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In quest of inclusive progress: exploring intersecting inequalities in human development

Research report

Research report

​For 16 countries with appropriate data, this paper seeks to ascertain to what extent wealth status, urban/rural place of residence and ethnicity – and overlaps between them – explain inequalities in education and health; and how these inequalities have changed over time. The focus is on women’s years of education and on the proportion of children in a household who have died.

Key messages:

  • The poorest women from disadvantaged ethnic groups are the most likely to have been ‘left behind’ by progress in human development in 16 countries with available data. In 11 countries, this group has the fewest average years of education, and in 14 countries, it has the highest levels of child deaths.
  • Inequalities associated with where a woman resides within a country, her ethnic group and her household’s wealth quintile – and the overlap of these factors – are sizeable in many countries. The combination of living in a rural area and being from a minority ethnic group is particularly pernicious in many countries.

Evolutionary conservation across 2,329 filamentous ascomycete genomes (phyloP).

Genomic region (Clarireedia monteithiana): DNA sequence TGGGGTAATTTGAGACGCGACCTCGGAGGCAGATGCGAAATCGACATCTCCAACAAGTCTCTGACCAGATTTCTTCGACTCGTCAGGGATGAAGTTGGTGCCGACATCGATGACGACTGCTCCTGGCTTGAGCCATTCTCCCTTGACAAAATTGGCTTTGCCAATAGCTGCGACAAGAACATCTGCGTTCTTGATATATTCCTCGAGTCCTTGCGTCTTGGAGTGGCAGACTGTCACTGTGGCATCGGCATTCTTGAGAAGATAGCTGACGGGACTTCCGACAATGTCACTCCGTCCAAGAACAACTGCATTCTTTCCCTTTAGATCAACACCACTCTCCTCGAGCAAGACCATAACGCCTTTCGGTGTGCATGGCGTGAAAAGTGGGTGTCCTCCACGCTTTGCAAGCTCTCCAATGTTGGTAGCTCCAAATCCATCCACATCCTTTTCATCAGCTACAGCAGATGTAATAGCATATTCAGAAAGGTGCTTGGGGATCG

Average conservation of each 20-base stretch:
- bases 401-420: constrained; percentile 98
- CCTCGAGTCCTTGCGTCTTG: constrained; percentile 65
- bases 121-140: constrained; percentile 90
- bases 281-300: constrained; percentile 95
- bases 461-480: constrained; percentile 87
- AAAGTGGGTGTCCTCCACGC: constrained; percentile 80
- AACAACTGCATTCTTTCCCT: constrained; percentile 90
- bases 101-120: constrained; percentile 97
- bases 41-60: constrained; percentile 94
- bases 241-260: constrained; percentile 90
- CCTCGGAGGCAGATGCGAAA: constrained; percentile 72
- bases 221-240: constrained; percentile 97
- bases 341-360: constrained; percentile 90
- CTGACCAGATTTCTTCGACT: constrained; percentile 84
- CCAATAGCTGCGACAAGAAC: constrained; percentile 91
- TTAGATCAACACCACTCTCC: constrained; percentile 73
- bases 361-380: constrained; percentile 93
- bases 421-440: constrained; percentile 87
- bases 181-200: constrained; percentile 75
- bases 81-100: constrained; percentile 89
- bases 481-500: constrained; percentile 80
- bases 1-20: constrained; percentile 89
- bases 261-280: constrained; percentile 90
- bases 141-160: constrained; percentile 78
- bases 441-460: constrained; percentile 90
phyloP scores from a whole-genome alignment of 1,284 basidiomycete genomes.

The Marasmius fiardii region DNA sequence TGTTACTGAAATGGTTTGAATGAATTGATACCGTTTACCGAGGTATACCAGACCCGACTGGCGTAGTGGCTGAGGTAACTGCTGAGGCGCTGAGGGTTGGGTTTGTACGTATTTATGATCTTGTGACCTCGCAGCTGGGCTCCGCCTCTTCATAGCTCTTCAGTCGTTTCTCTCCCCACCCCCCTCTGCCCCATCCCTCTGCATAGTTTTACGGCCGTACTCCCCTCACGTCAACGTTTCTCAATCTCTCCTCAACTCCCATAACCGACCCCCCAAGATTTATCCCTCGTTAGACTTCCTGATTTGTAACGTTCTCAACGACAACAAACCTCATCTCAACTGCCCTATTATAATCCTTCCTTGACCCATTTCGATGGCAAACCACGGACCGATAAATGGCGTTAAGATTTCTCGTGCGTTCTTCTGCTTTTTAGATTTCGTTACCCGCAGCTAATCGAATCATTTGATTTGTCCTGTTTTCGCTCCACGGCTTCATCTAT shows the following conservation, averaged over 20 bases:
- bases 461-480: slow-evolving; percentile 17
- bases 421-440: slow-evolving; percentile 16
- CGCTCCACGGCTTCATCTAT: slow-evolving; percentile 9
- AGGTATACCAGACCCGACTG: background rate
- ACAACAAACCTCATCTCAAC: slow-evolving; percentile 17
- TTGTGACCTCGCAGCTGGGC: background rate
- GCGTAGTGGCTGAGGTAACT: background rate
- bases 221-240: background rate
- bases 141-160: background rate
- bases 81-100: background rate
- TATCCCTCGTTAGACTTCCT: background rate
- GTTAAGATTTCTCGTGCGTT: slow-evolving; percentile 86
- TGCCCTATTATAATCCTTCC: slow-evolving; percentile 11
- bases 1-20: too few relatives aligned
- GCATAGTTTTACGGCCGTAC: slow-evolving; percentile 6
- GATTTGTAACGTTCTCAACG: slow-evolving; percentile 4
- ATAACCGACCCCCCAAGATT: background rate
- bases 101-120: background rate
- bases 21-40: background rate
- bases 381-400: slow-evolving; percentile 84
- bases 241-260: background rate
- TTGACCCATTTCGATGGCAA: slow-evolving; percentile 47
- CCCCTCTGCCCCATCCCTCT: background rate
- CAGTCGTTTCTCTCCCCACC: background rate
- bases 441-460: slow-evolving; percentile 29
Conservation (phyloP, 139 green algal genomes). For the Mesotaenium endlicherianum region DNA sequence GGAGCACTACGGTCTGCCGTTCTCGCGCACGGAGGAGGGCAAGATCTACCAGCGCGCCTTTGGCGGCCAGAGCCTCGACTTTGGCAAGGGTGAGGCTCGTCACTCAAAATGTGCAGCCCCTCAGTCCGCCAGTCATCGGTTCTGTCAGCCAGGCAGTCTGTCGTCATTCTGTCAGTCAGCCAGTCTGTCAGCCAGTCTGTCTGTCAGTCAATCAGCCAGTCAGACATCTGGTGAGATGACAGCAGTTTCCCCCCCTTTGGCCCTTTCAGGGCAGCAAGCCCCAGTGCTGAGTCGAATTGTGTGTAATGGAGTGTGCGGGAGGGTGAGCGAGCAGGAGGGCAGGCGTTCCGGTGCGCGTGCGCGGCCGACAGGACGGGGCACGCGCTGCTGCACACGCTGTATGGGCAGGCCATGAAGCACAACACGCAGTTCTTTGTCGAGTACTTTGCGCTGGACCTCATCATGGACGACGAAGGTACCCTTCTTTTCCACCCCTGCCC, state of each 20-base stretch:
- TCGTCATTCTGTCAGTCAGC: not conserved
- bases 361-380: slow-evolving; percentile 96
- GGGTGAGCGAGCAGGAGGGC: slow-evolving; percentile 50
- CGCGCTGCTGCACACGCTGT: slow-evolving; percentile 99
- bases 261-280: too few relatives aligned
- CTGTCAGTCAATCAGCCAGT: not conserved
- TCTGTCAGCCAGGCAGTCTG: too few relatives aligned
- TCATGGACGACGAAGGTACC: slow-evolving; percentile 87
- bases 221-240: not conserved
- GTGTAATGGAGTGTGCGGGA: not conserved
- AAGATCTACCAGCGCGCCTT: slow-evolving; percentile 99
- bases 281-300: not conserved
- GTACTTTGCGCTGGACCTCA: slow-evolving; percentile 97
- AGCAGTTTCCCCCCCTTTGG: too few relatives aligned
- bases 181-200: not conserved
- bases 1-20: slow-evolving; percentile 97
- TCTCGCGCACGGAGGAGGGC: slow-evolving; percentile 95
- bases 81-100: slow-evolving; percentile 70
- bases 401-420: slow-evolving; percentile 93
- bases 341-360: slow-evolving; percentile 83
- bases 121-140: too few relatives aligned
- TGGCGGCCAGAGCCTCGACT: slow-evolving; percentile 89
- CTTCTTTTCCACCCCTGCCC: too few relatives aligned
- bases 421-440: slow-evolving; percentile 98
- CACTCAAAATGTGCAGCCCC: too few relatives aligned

• Inequality in education associated with wealth and ethnicity has changed less over the past 20 years than any of the other ‘intersections’ we explore.
  • Preliminary exploration suggests that intersecting inequalities heighten disadvantage – beyond the impact of the separate components. This has implications for how such inequalities are experienced and addressed.
  • Many of the remedial policies needed are country specific, but there is also an international lens. Policy actions should prioritise people with overlapping disadvantages. It is crucial to monitor the SDGs at a disaggregated level, which in turn will require better data.
Amanda Lenhardt and Emma Samman